I just finished The Silver Chair by C. S. Lewis. I would recommend this book.
The Silver Chair is about Jill Pole and Eustace Scrubb is instructed by Aslan to find the lost prince Rilian. Jill and Eustace are given 4 instructions from Aslan but Jill and Eustace, for one reason or another, begin to fail in following them. Jill and Eustace find a guide in a Marsh-wiggle, Puddleglum, and the three of them travel to the land of the giants to try to find Rilian. Within the story, there is an evil witch, a green serpent, earthdwelling gnomes, giants, a mysterious man in black armor and, of course, a silver chair.
In my humble opinion, the whole series, the Chronicles of Narnia, is outstanding. Every book is very good. In light of this, I thought that The Silver Chair was the weakest of the series for two reasons: (1) it was painful to read about Jill Pole forgetting Aslan's instructions and (2) I found the Marsh-wiggle Puddleglum's negative disposition tiresome. Even so, this book was still well written and the story's pace was good.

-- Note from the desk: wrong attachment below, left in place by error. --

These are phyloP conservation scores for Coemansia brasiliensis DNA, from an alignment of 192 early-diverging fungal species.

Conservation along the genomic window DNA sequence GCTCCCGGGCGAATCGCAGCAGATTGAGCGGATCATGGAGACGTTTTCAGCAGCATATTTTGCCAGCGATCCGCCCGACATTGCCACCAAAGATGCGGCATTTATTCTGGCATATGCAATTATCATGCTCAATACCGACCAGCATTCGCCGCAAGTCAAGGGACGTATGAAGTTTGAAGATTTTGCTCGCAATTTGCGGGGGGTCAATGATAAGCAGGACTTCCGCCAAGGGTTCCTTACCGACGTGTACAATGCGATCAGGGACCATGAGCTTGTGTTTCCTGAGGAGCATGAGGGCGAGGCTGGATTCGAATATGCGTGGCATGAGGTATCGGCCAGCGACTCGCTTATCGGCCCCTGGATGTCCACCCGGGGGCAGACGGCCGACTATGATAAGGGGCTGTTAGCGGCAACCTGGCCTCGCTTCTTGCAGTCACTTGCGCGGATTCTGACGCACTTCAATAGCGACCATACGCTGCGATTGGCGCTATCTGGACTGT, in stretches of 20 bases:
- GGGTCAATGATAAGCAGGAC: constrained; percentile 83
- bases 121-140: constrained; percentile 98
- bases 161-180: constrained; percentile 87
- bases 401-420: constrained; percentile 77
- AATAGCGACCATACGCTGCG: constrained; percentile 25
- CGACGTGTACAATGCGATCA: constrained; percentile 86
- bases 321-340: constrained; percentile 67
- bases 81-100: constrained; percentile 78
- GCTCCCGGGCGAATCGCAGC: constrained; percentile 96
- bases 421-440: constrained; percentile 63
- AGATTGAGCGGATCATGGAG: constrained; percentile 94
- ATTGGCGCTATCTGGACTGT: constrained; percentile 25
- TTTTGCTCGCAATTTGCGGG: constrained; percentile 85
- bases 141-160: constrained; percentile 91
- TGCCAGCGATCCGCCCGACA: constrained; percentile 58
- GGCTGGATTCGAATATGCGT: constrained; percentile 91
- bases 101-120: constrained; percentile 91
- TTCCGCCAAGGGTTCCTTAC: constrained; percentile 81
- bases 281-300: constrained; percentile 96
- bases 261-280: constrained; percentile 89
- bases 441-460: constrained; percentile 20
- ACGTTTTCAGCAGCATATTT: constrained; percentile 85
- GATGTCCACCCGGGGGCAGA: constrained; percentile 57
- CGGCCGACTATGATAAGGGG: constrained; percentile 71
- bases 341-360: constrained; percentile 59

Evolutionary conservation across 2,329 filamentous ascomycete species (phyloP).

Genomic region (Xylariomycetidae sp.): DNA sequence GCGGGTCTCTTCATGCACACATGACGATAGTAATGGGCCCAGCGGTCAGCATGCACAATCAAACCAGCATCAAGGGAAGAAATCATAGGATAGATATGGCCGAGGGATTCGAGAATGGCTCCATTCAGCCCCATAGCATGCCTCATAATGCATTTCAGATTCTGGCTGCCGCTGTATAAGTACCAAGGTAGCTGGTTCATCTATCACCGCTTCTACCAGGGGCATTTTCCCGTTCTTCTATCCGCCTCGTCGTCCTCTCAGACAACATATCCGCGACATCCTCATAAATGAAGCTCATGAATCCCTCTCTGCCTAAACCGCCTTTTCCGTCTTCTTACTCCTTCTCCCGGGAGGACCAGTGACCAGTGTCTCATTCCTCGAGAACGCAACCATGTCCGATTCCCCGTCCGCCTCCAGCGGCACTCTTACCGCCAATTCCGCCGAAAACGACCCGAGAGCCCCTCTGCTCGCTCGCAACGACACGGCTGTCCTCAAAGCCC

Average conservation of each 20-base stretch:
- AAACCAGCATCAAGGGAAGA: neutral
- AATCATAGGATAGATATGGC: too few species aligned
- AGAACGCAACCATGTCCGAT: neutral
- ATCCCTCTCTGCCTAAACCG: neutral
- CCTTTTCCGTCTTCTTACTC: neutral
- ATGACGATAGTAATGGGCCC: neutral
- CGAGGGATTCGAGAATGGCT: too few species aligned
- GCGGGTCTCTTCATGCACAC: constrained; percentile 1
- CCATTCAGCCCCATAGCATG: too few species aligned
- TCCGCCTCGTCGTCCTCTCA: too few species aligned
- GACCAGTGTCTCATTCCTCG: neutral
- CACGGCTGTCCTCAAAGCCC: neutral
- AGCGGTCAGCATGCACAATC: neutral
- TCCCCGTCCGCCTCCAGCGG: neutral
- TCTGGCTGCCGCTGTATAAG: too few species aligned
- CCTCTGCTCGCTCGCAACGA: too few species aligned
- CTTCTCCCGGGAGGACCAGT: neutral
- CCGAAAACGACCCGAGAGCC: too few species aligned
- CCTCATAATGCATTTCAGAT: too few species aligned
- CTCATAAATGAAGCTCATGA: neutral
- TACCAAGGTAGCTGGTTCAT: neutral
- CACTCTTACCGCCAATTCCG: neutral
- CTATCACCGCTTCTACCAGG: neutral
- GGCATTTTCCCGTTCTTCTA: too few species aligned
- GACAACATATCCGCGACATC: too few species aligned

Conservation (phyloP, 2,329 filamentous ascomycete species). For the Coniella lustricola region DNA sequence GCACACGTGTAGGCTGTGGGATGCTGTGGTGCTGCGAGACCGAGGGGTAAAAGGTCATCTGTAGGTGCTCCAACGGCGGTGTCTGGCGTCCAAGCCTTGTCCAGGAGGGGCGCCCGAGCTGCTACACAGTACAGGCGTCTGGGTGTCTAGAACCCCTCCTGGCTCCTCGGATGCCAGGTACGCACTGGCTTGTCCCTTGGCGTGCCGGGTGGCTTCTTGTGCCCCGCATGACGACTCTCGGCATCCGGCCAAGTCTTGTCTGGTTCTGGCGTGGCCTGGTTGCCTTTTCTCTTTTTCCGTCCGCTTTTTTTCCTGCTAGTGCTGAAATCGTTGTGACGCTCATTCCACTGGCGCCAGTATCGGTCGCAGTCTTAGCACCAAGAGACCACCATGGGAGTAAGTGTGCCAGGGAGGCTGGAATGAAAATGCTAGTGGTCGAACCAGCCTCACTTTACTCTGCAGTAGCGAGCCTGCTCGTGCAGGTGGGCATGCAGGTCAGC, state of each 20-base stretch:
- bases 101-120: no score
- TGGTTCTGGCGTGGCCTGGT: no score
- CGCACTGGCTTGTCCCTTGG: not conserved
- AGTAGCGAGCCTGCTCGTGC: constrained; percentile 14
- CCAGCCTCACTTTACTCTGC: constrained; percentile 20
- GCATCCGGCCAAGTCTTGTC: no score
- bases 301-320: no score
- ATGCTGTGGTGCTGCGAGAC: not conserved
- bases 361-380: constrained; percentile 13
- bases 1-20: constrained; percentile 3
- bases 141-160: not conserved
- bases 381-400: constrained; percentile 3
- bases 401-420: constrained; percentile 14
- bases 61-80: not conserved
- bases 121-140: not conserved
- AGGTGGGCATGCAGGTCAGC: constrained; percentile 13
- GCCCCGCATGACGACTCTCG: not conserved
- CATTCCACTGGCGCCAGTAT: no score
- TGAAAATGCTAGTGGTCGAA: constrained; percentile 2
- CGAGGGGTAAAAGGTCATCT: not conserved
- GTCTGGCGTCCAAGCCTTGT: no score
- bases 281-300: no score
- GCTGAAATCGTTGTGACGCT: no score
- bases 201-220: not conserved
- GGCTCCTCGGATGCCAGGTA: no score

Something in the story that resonated with me was Aslan's instructions; it must be memorized daily or else it will be forgotten. Jill did not memorize them as she was instructed. And so, when the important moments came, she failed. Similarly, we must memorize Scripture daily; it is not enough to have known it once, a long time ago. We must memorize it daily so that when the important moments come, we hope that we may not fail. :)
Overall, I thought the writing was good and the pacing was good also. I would recommend this book for everyone.
Monday, August 9, 2010